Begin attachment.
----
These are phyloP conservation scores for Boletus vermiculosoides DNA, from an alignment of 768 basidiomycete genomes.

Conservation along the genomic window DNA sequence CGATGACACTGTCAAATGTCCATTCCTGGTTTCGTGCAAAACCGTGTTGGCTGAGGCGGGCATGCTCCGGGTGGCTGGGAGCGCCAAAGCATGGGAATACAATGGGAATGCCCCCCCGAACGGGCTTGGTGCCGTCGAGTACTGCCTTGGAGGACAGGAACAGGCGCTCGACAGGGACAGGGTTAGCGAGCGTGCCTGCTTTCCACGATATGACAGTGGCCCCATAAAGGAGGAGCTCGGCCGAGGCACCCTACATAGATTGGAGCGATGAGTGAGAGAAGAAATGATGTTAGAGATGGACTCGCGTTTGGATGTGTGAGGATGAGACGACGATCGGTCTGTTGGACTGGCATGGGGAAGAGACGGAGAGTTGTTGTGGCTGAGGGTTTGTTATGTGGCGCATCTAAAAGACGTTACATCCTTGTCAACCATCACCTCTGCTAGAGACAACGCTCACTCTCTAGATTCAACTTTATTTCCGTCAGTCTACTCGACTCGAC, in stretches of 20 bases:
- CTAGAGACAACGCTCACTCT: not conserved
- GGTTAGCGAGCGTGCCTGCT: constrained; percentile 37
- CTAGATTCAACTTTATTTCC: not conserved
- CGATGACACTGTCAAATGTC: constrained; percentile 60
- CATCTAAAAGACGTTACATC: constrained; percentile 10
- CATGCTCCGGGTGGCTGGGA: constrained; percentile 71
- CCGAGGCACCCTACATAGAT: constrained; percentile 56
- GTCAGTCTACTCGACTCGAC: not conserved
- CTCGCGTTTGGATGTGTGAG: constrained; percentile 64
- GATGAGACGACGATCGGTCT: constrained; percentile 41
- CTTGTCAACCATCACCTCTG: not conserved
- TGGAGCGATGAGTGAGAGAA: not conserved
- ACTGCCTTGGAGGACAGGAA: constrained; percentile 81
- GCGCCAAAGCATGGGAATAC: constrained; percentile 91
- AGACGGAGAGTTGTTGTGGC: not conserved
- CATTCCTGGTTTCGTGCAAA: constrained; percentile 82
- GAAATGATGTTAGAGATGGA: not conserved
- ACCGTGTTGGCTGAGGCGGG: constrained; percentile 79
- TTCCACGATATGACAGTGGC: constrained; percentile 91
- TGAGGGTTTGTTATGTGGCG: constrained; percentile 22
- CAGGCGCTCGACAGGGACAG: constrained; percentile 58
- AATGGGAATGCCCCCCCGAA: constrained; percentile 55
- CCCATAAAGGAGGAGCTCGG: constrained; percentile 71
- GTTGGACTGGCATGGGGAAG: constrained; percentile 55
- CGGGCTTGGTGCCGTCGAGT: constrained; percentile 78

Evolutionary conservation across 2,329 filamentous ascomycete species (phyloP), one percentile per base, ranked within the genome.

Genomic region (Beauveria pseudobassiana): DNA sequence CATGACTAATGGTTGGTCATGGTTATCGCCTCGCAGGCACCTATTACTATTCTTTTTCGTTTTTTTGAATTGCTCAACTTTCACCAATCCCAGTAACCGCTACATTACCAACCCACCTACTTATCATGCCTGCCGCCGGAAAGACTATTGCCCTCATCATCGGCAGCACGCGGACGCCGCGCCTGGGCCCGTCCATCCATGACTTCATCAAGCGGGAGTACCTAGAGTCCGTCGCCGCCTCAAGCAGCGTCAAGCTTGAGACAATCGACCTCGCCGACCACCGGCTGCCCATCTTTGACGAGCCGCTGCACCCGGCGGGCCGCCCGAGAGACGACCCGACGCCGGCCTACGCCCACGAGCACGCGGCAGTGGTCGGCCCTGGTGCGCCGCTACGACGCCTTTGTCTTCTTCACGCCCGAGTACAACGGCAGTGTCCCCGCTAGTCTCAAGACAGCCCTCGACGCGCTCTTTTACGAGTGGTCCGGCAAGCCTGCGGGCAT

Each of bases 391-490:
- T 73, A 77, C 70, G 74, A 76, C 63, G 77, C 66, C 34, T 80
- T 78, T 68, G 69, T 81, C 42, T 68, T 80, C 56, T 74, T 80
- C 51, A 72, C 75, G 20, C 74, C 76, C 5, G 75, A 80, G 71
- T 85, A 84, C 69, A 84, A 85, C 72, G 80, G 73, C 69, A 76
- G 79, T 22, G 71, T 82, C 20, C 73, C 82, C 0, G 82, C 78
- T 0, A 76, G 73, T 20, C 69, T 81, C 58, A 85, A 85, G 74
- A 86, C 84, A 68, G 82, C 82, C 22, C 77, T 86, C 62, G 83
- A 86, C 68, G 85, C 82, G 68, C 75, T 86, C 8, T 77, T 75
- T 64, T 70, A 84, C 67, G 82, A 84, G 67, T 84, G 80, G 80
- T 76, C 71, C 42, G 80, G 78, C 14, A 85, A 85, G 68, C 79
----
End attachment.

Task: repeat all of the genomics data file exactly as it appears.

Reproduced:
These are phyloP conservation scores for Boletus vermiculosoides DNA, from an alignment of 768 basidiomycete genomes.

Conservation along the genomic window DNA sequence CGATGACACTGTCAAATGTCCATTCCTGGTTTCGTGCAAAACCGTGTTGGCTGAGGCGGGCATGCTCCGGGTGGCTGGGAGCGCCAAAGCATGGGAATACAATGGGAATGCCCCCCCGAACGGGCTTGGTGCCGTCGAGTACTGCCTTGGAGGACAGGAACAGGCGCTCGACAGGGACAGGGTTAGCGAGCGTGCCTGCTTTCCACGATATGACAGTGGCCCCATAAAGGAGGAGCTCGGCCGAGGCACCCTACATAGATTGGAGCGATGAGTGAGAGAAGAAATGATGTTAGAGATGGACTCGCGTTTGGATGTGTGAGGATGAGACGACGATCGGTCTGTTGGACTGGCATGGGGAAGAGACGGAGAGTTGTTGTGGCTGAGGGTTTGTTATGTGGCGCATCTAAAAGACGTTACATCCTTGTCAACCATCACCTCTGCTAGAGACAACGCTCACTCTCTAGATTCAACTTTATTTCCGTCAGTCTACTCGACTCGAC, in stretches of 20 bases:
- CTAGAGACAACGCTCACTCT: not conserved
- GGTTAGCGAGCGTGCCTGCT: constrained; percentile 37
- CTAGATTCAACTTTATTTCC: not conserved
- CGATGACACTGTCAAATGTC: constrained; percentile 60
- CATCTAAAAGACGTTACATC: constrained; percentile 10
- CATGCTCCGGGTGGCTGGGA: constrained; percentile 71
- CCGAGGCACCCTACATAGAT: constrained; percentile 56
- GTCAGTCTACTCGACTCGAC: not conserved
- CTCGCGTTTGGATGTGTGAG: constrained; percentile 64
- GATGAGACGACGATCGGTCT: constrained; percentile 41
- CTTGTCAACCATCACCTCTG: not conserved
- TGGAGCGATGAGTGAGAGAA: not conserved
- ACTGCCTTGGAGGACAGGAA: constrained; percentile 81
- GCGCCAAAGCATGGGAATAC: constrained; percentile 91
- AGACGGAGAGTTGTTGTGGC: not conserved
- CATTCCTGGTTTCGTGCAAA: constrained; percentile 82
- GAAATGATGTTAGAGATGGA: not conserved
- ACCGTGTTGGCTGAGGCGGG: constrained; percentile 79
- TTCCACGATATGACAGTGGC: constrained; percentile 91
- TGAGGGTTTGTTATGTGGCG: constrained; percentile 22
- CAGGCGCTCGACAGGGACAG: constrained; percentile 58
- AATGGGAATGCCCCCCCGAA: constrained; percentile 55
- CCCATAAAGGAGGAGCTCGG: constrained; percentile 71
- GTTGGACTGGCATGGGGAAG: constrained; percentile 55
- CGGGCTTGGTGCCGTCGAGT: constrained; percentile 78

Evolutionary conservation across 2,329 filamentous ascomycete species (phyloP), one percentile per base, ranked within the genome.

Genomic region (Beauveria pseudobassiana): DNA sequence CATGACTAATGGTTGGTCATGGTTATCGCCTCGCAGGCACCTATTACTATTCTTTTTCGTTTTTTTGAATTGCTCAACTTTCACCAATCCCAGTAACCGCTACATTACCAACCCACCTACTTATCATGCCTGCCGCCGGAAAGACTATTGCCCTCATCATCGGCAGCACGCGGACGCCGCGCCTGGGCCCGTCCATCCATGACTTCATCAAGCGGGAGTACCTAGAGTCCGTCGCCGCCTCAAGCAGCGTCAAGCTTGAGACAATCGACCTCGCCGACCACCGGCTGCCCATCTTTGACGAGCCGCTGCACCCGGCGGGCCGCCCGAGAGACGACCCGACGCCGGCCTACGCCCACGAGCACGCGGCAGTGGTCGGCCCTGGTGCGCCGCTACGACGCCTTTGTCTTCTTCACGCCCGAGTACAACGGCAGTGTCCCCGCTAGTCTCAAGACAGCCCTCGACGCGCTCTTTTACGAGTGGTCCGGCAAGCCTGCGGGCAT

Each of bases 391-490:
- T 73, A 77, C 70, G 74, A 76, C 63, G 77, C 66, C 34, T 80
- T 78, T 68, G 69, T 81, C 42, T 68, T 80, C 56, T 74, T 80
- C 51, A 72, C 75, G 20, C 74, C 76, C 5, G 75, A 80, G 71
- T 85, A 84, C 69, A 84, A 85, C 72, G 80, G 73, C 69, A 76
- G 79, T 22, G 71, T 82, C 20, C 73, C 82, C 0, G 82, C 78
- T 0, A 76, G 73, T 20, C 69, T 81, C 58, A 85, A 85, G 74
- A 86, C 84, A 68, G 82, C 82, C 22, C 77, T 86, C 62, G 83
- A 86, C 68, G 85, C 82, G 68, C 75, T 86, C 8, T 77, T 75
- T 64, T 70, A 84, C 67, G 82, A 84, G 67, T 84, G 80, G 80
- T 76, C 71, C 42, G 80, G 78, C 14, A 85, A 85, G 68, C 79